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  1. Perumalla, Kalyan ; Lopez Jr., Juan ; Siraj, Ambareen (Ed.)
    Executable steganography, the hiding of software machine code inside of a larger program, is a potential approach to introduce new software protection constructs such as watermarks or fingerprints. Software fingerprinting is, therefore, a process similar to steganography, hiding data within other data. The goal of fingerprinting is to hide a unique secret message, such as a serial number, into copies of an executable program in order to provide proof of ownership of that program. Fingerprints are a special case of watermarks, with the difference being that each fingerprint is unique to each copy of a program. Traditionally, researchers describe four aims that a software fingerprint should achieve. These include the fingerprint should be difficult to remove, it should not be obvious, it should have a low false positive rate, and it should have negligible impact on performance. In this research, we propose to extend these objectives and introduce a fifth aim: that software fingerprints should be machine independent. As a result, the same fingerprinting method can be used regardless of the architecture used to execute the program. Hence, this paper presents an approach towards the realization of machine-independent fingerprinting of executable programs. We make use of Low-Level Virtual Machine (LLVM) intermediate representation during the software compilation process to demonstrate both a simple static fingerprinting method as well as a dynamic method, which displays our aim of hardware independent fingerprinting. The research contribution includes a realization of the approach using the LLVM infrastructure and provides a proof of concept for both simple static and dynamic watermarks that are architecture neutral. 
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  2. null (Ed.)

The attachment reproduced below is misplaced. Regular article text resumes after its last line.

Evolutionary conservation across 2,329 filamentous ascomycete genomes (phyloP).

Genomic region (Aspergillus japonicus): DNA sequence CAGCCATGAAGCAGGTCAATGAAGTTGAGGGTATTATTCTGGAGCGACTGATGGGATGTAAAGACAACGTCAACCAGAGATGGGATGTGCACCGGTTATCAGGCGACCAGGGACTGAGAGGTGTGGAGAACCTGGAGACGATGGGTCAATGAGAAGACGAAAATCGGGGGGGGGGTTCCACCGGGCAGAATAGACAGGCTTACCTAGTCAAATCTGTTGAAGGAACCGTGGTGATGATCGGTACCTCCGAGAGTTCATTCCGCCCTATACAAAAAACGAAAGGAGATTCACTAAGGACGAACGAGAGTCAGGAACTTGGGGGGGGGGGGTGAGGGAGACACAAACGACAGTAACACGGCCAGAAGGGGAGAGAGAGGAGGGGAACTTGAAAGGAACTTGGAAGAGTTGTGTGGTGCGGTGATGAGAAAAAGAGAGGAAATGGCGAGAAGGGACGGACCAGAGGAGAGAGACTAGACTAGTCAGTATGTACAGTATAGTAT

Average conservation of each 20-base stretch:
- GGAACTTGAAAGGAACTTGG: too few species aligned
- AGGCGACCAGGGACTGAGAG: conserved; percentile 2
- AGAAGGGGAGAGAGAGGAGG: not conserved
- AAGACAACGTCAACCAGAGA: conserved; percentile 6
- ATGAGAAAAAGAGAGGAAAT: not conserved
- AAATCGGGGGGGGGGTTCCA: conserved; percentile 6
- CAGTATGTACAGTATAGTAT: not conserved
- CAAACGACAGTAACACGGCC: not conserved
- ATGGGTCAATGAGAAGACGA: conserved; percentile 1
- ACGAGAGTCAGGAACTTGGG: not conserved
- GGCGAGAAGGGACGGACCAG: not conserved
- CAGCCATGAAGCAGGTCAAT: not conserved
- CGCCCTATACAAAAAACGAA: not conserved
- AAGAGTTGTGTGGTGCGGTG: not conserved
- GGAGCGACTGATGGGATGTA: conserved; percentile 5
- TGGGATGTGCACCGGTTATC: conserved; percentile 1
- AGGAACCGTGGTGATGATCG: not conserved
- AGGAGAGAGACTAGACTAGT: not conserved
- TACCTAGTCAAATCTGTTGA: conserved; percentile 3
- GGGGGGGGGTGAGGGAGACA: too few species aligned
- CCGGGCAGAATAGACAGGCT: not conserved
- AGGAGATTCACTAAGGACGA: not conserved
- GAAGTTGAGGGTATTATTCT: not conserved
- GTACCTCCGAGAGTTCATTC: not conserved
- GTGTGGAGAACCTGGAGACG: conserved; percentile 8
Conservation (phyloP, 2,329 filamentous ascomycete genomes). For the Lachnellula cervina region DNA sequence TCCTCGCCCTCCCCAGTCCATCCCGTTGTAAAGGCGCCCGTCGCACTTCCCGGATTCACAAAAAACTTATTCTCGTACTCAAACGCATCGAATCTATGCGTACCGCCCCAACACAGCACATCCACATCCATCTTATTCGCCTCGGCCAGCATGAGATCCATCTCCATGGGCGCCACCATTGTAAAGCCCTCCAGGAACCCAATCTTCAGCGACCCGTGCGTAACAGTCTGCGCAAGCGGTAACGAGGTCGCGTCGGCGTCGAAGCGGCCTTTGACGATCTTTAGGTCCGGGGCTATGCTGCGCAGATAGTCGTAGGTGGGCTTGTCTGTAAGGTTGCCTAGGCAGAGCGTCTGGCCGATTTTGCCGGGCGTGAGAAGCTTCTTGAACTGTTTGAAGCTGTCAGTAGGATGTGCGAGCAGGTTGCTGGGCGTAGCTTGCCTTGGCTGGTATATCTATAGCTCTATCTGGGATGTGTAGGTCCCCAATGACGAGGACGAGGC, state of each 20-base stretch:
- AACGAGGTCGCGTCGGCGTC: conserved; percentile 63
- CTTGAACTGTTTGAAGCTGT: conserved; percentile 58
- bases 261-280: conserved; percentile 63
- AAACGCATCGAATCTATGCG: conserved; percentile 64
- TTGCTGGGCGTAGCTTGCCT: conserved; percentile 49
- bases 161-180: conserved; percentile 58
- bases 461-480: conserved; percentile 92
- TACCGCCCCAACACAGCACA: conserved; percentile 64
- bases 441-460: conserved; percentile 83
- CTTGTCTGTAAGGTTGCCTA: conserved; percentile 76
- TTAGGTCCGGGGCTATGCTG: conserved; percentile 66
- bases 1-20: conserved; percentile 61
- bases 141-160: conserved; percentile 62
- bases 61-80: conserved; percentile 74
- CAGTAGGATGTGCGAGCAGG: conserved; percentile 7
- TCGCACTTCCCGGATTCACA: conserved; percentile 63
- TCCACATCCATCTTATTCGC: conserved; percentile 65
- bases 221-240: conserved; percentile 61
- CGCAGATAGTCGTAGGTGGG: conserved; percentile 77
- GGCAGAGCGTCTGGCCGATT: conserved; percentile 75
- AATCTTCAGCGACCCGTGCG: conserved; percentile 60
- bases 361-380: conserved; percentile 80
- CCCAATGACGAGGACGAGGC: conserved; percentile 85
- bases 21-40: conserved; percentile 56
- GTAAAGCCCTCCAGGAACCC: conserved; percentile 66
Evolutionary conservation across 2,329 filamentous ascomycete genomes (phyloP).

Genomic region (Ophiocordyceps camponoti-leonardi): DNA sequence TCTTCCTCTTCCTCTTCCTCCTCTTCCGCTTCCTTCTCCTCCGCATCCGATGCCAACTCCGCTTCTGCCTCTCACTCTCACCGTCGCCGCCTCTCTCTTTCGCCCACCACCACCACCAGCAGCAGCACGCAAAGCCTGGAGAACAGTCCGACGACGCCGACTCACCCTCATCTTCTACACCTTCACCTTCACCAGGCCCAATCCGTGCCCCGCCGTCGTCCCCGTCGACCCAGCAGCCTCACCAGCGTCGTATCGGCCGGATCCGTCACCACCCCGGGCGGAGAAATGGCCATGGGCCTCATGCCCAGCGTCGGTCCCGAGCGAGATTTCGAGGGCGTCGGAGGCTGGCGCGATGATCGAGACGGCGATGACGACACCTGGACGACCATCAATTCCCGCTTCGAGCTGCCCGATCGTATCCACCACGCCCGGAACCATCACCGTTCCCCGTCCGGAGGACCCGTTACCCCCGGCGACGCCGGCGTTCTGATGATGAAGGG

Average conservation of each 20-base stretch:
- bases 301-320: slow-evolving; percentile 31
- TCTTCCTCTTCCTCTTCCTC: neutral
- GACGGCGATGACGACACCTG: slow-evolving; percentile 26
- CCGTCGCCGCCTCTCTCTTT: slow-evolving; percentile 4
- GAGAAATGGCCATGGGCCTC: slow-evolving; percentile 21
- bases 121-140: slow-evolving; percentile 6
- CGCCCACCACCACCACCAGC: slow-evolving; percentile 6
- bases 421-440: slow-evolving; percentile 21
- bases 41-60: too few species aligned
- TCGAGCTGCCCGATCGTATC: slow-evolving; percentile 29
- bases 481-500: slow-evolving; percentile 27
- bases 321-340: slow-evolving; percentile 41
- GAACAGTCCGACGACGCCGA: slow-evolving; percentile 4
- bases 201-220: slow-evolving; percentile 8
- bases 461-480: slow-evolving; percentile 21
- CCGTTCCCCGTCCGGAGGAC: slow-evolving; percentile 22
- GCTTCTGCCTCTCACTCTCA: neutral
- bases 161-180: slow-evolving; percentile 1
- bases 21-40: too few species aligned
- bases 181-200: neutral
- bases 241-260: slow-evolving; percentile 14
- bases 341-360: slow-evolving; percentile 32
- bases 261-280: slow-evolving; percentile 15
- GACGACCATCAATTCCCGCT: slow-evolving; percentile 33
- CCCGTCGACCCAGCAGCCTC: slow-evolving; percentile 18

Geospatial technologies and geographic methods are foundational skills in modern water resources monitoring, research, management, and policy-making. Understanding and sustaining healthy water resources depends on spatial awareness of watersheds, land use, hydrologic networks, and the communities that depend on these resources. Water professionals across disciplines are expected to have familiarity with hydrologic geospatial data. Proficiency in spatial thinking and competency reading hydrologic maps are essential skills. In addition, climate change and non-stationary ecological conditions require water specialists to utilize dynamic, time-enabled spatiotemporal datasets to examine shifting patterns and changing environments. Future water specialists will likely require even more advanced geospatial knowledge with the implementation of distributed internet-of-things sensor networks and the collection of mobility data. To support the success of future water professionals and increase hydrologic awareness in our broader communities, teachers in higher education must consider how their curriculum provides students with these vital geospatial skills. This paper considers pedagogical perspectives from educators with expertise in remote sensing, geomorphology, human geography, environmental science, ecology, and private industry. These individuals share a wealth of experience teaching geographic techniques such as GIS, remote sensing, and field methods to explore water resources. The reflections of these educators provide a snapshot of current approaches to teaching water and geospatial techniques. This commentary captures faculty experiences, ambitions, and suggestions for teaching at this moment in time.